(2) If, having regard to the circumstances prevailing or likely to prevail in any area within the local limits of the jurisdiction of a District Magistrate or a Commissioner of Police, the State Government is satisfied that it is necessary so to do, it may by order in writing, direct, that during such period as may be specified in the order such District Magistrate or Commissioner of Police may also, if satisfied as provided in subsection (1), exercise the powers conferred by the said subsection.
Provided that the period specified in the order made by the State Government under this subsection shall not, in the first instance, exceed (six months), but the State Government may, if satisfied as aforesaid that it is necessary so to do, amend such order to extend such period from time to time by any period not exceeding (six months) at any one time.
(3) When any order is made under this Section by an officer mentioned in subsection (2), he shall forthwith report the fact to the State Government, together with the grounds on which the order has been made and such other particulars as, in his opinion, have a bearing on the matter, and so such order shall remain in force for more than twelve days after the making thereof, unless, in the meantime, it has been approved by the State Government."
7. While this Court examines the validity of the order of preventive detention under Article 226 of the Constitution of India, this Court has to examine the decision making process. An order of preventive detention is an order of a very drastic nature. The result of passing an order of preventive detention is to deprive the detenu of his liberty without a trial. Therefore, the order of preventive detention cannot be passed in a casual and light hearted manner. Passing an order of preventive detention involves careful application of mind and recording subjective satisfaction on the basis of material on record that the grounds of detention provided by the statute exist. The recording of such subjective satisfaction by the Detaining Authority in the order of preventive detention is a sine qua non for passing a valid order of preventive detention. This Court while deciding the validity of the order of preventive detention cannot decide whether there was adequacy of material before the Detaining Authority. This Court can examine whether there was a material before the Detaining Authority and whether the Detaining authority has recorded a subjective satisfaction that grounds provided in the statute for passing an order of detention exist. Moreover, this Court has to examine whether vital documents which could have affected subjective satisfaction of the Detaining Authority in one way or the other were placed before the Detaining Authority. The other issue which is to be examined in such cases is whether the constitutional safeguards provided in Article 22 have been complied with.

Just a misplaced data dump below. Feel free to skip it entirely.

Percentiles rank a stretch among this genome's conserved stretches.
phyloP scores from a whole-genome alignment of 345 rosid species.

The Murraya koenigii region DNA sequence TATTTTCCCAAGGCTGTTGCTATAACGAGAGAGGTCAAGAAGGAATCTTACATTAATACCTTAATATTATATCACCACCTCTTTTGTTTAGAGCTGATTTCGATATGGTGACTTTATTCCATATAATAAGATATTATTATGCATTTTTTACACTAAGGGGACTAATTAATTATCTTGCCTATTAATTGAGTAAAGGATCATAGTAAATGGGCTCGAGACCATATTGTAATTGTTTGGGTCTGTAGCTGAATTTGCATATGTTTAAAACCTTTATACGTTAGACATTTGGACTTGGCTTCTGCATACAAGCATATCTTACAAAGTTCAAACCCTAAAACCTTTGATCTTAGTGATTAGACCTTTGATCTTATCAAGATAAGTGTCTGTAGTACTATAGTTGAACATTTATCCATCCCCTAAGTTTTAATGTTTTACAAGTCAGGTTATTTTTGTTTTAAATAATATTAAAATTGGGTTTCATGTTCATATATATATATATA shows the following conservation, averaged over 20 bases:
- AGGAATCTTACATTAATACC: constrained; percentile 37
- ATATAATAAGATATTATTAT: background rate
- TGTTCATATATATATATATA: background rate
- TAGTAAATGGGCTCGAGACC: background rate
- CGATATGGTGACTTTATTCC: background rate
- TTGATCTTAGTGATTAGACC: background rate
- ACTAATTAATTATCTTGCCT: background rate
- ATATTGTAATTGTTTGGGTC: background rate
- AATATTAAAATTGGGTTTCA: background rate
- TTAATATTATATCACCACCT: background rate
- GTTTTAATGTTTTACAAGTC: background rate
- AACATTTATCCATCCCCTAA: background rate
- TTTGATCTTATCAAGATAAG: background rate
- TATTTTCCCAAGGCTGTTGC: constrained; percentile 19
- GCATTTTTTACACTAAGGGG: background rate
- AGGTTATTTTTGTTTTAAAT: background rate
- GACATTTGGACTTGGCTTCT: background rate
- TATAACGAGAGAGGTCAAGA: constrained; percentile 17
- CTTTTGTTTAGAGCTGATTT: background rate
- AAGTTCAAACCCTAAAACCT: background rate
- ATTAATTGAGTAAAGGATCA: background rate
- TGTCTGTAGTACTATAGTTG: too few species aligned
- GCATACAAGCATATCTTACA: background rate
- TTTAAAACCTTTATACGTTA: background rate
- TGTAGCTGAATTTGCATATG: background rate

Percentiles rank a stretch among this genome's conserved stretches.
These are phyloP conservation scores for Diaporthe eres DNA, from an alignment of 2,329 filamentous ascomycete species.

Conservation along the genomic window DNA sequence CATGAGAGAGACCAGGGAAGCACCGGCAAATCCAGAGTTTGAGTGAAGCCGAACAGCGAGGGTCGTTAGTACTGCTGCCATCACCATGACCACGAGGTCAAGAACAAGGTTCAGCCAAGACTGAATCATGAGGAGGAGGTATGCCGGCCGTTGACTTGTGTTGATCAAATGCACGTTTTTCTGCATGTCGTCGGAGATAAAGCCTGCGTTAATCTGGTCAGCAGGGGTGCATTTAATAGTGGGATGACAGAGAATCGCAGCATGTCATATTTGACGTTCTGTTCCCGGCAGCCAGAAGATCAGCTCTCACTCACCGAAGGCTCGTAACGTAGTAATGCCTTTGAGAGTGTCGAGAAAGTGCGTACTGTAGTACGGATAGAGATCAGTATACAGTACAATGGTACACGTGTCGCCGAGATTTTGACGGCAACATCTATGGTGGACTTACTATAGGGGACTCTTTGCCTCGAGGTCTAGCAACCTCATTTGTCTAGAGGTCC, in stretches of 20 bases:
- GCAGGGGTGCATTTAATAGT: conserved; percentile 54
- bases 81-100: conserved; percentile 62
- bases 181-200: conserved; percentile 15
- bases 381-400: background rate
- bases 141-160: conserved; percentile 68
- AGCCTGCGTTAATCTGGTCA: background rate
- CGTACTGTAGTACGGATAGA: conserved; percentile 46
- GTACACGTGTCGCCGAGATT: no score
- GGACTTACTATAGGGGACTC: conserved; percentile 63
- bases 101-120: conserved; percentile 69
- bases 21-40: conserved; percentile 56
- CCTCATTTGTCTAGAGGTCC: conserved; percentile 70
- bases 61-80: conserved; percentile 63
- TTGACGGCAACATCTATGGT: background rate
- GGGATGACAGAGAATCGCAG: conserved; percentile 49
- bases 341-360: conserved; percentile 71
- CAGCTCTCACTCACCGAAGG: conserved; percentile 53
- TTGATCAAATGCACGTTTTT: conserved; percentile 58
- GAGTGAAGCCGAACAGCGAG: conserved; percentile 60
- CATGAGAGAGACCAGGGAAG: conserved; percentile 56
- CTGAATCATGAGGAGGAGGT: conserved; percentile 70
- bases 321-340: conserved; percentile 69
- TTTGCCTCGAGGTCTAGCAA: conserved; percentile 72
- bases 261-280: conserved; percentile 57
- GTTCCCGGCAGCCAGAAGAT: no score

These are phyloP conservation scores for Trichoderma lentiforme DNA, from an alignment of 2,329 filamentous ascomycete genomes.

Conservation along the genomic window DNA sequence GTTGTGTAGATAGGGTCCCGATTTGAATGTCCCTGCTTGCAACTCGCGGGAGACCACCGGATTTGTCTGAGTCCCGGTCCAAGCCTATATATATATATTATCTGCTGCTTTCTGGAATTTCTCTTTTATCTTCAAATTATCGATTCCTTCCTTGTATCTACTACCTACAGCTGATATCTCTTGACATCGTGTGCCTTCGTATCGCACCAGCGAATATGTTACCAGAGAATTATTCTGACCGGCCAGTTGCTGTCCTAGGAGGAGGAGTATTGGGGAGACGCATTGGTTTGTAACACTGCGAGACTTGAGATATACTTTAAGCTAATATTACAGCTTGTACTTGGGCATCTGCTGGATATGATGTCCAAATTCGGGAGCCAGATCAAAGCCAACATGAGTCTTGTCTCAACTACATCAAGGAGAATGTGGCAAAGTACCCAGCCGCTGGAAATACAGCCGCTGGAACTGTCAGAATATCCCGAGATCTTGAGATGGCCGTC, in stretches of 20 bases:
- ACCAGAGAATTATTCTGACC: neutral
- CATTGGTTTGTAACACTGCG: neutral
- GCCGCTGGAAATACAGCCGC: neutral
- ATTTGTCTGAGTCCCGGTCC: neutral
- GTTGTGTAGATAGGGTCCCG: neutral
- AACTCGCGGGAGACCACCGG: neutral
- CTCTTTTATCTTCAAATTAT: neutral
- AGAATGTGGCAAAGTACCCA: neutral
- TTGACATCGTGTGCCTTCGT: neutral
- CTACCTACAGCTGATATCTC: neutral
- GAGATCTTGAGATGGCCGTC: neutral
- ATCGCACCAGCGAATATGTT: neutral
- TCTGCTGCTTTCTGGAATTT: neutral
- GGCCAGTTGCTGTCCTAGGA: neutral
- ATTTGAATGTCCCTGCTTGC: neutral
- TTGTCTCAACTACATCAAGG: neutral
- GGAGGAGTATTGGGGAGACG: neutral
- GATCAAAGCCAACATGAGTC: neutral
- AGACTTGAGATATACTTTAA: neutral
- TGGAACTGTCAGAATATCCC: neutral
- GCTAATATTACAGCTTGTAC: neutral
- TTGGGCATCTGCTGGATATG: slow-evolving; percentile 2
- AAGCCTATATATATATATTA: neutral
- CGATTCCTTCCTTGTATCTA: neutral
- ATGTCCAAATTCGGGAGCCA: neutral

"Where as the Police Inspector, Satara City, Sub Divisional Police Officer, Satara and District Superintendent, Satara reported me, that Shri. Yuvraj Ramchandra Pawar, age 30 yrs R/o Old M.I.D.C. Satara, permanent resident of Satararoad, Taluka Koregaon Dist. :Satara, a very dangerous person, to the society as per the definition of dangerous person mentioned in the law.
And after gone through the reports and documents about him, I realized that the Satara City Police Station arrested him in so many cases and there were also preventive actions taken against him as per law but there was no any improvement in his behaviour.
Therefore, I am sure that, for the welfare and maintaining law & order in the society, there is only one remedy remain i.e. to detain Shri. Yuvraj Ramchandra Pawar as per the provisions of Section 3(2) of The Maharashtra Prevention of Dangerous Activities of Slumlords, Bootleggers, Drug Offenders & Dangerous Persons Act 1981.
Hence, I, the District Magistrate Satara in exercise of the powers conferred by SubSection (2), of Section 3 of the said Act read with Government order Home Dept. (Special) Mantralaya M.S. No.MPDA0513/ 100/Visha3B Dated 17/10/2013, hereby order that Shri. Yuvraj Ramchandra Pawar age 30 yrs R/o Old M.I.D.C. Satara, permanent resident of Satararoad, Taluka Koregaon Dist.:Satara, be detained for the period of 12 months from this order under this Act."